• The judge (in the original film) does not say that capital punishment is mandatory in the case (as it was until 1963 in New York-the film came out in 1957), but that he would pass one if the jury delivered a guilty verdict. It wasn't up to him-he had no choice about it. The judge in the 1997 remake echoes the original line, stating that she will not consider pleas for leniency should the jury find the defendant guilty. However, nowadays the jurors decide what sentence the defendant should get too in capital cases after considering all the various aggravating vs. mitigating factors, following US Supreme Court rulings which struck down most of the capital punishment laws in the US. Without such a recommendation for death, the judge can't sentence the defendant to it. Given that change, this is nonsensical and legally meaningless (though it could mislead jurors, which thus might get any death sentence they passed overturned).
  • In the HBO movie Mistrial, a key witness, drug dealer Willy Sandoval, ends up not testifying against accused cop-killer Eddie Rios because he had agreed to testify in the first place because he had been arrested for drug possession, and had made a deal to avoid punishment in exchange for his testimony. Judge Friel, the presiding judge in Rios' trial, rules that Detective Donahue's search of Sandoval was illegal, and thus excludes the evidence against Sandoval, forcing the prosecutor to drop the case against Sandoval, meaning that Sandoval ends up not testifying against Rios. Where to start with this? First, Judge Friel would have had no jurisdiction over the Sandoval case, and therefore no authority to suppress evidence against Sandoval. Secondly, Rios and his attorney would have had no standing to move for the suppression of evidence against Sandoval. Thirdly, there would have been no case against Sandoval, precisely because of the deal he made for his testimony, and thus no reason or opportunity for Sandoval to move for the suppression of evidence against him. Fourthly, even if the evidence against Sandoval got tossed by some other judge, Sandoval is a career drug dealer. Does anyone seriously think this would have been the last time he was in trouble with the authorities? He was a key witness in the murder of two police officers. Don't you think the police would have offered to let him walk on future drug offenses in exchange for his testimony?
  • In The Fugitive, Helen Kimble's 911 call starts with her saying "There's somebody in my house", and her last words before dying, "Richard... he's trying to kill me...", are treated as the most damning piece of evidence against Kimble. Helen was calling to her husband and begging for help, not identifying him as the killer. Richard knows this. If his lawyer couldn't convince the jury of it, or at least instill reasonable doubt, he's so shockingly incompetent he should be disbarred. Of course, going on the lam doesn't help, plus he commits lots of crimes along the way prior to his exoneration. As with Double Jeopardy above, he still might be going to prison for a long time over all of that.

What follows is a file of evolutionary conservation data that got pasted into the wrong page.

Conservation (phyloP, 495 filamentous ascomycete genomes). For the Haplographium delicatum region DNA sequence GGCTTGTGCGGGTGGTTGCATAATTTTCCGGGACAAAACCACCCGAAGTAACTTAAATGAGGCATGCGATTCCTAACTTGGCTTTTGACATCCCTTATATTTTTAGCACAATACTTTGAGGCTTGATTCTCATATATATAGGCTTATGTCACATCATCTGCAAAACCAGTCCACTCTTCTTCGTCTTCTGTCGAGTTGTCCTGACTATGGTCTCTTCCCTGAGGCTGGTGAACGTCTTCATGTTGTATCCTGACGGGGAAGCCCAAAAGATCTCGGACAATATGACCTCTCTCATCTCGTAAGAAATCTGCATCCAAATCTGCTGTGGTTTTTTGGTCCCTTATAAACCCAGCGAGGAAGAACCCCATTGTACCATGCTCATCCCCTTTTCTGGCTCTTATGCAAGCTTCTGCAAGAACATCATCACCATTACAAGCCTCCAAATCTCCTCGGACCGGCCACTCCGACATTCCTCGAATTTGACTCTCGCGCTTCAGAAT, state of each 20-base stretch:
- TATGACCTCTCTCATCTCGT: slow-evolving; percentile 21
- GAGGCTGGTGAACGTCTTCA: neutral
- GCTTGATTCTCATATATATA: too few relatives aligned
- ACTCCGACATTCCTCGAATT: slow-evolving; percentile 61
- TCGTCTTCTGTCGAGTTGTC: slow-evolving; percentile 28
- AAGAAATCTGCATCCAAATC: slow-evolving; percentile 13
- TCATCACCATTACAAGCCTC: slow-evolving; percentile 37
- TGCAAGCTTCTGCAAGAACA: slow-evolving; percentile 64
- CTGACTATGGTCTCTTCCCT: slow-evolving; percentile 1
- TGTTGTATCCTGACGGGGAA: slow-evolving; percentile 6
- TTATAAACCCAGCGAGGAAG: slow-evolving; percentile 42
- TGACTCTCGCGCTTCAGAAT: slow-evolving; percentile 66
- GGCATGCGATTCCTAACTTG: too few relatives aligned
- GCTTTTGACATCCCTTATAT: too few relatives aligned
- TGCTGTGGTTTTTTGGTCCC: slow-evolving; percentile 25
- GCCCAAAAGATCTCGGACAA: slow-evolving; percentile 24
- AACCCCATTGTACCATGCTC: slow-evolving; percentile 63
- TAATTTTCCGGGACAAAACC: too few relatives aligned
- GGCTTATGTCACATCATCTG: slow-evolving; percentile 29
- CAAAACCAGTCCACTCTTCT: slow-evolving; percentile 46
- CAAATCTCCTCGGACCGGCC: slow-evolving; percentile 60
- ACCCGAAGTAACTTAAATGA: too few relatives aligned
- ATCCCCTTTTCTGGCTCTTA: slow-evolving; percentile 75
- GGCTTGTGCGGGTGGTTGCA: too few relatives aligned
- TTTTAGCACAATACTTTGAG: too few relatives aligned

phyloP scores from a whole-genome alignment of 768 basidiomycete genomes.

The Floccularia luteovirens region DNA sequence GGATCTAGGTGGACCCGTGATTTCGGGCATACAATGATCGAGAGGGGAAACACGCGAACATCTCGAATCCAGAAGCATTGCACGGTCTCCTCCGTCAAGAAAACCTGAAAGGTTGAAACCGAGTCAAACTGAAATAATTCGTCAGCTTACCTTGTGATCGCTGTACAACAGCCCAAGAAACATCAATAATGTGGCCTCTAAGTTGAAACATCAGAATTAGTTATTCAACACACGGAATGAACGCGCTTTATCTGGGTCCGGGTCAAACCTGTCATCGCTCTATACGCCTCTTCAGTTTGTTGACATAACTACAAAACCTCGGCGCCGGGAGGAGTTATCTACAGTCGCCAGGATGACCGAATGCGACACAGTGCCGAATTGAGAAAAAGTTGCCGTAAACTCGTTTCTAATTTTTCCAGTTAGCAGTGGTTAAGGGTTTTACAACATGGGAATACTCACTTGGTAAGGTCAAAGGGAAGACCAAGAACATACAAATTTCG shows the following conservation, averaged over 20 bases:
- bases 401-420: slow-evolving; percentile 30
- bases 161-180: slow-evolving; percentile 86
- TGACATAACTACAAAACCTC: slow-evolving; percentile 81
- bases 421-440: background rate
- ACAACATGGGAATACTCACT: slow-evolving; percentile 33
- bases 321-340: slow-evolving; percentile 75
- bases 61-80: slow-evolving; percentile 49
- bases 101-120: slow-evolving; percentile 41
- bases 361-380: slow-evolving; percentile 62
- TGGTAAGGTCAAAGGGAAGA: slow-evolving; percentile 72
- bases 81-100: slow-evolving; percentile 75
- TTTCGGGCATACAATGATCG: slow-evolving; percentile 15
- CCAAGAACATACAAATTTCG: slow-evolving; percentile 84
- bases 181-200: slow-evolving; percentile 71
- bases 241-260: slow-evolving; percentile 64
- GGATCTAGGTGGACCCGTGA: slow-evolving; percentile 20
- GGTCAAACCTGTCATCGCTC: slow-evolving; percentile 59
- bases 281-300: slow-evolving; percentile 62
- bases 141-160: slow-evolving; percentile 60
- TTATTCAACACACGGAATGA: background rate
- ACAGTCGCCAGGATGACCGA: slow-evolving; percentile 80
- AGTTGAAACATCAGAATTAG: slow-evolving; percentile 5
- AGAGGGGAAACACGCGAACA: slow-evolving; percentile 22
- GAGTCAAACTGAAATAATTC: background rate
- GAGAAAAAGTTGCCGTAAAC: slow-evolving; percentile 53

• There was a lot more evidence than just the 911 call though. His skin under her fingernails, the lack of forced entry into the house the intruder had keys, a financial motive, and so on. Certainly enough to convict.
  • In Liar Liar Fletcher's secretary recounts the urban legend of a burglar falling through his victim's roof, injuring himself, and then successfully suing for it. Hopefully people realize this is legally impossible.
  • Primal Fear acts like the insanity defense of accused murderer Aaron Stampler, if successful, would mean him easily getting out of a mental institution. This is highly unlikely-violent patients are, understandably, handled very strictly, as no one wants to be the one releasing a murderer who then kills again onto the streets. And the institutions for the criminally insane, which he would be sent to, are in fact often more confining than prisons.
  • In A Time to Kill, Carl commits cold-blooded premeditated murder. He pleads temporary insanity (which is not a real defense-it's just insanity, temporary or not). The defense's closing argument does not mention insanity, but plays on the jury's emotions to convince them of justifiable homicide, after failing to prove insanity. And that's just the biggest example. Of course, they are not actually trying to prove insanity, and it's privately acknowledged several times that he knew exactly what he was doing. What they're trying to do is go for jury nullification, which no respectable judge would allow. Of course, the jury can still ignore his instructions, and once they acquit, no one can overrule them. It's very unlikely a Real Life judge would let him go through with his speech. However, in the book it's a juror who does the "imagine she's white" talk, while in the jury room, thus getting the rest to acquit. This could be punishable if it came out-jurors take an oath to follow the judge's instructions to consider only the evidence presented, so this might be considered perjury. Admittedly, it's pretty rate to actually prosecute such a case.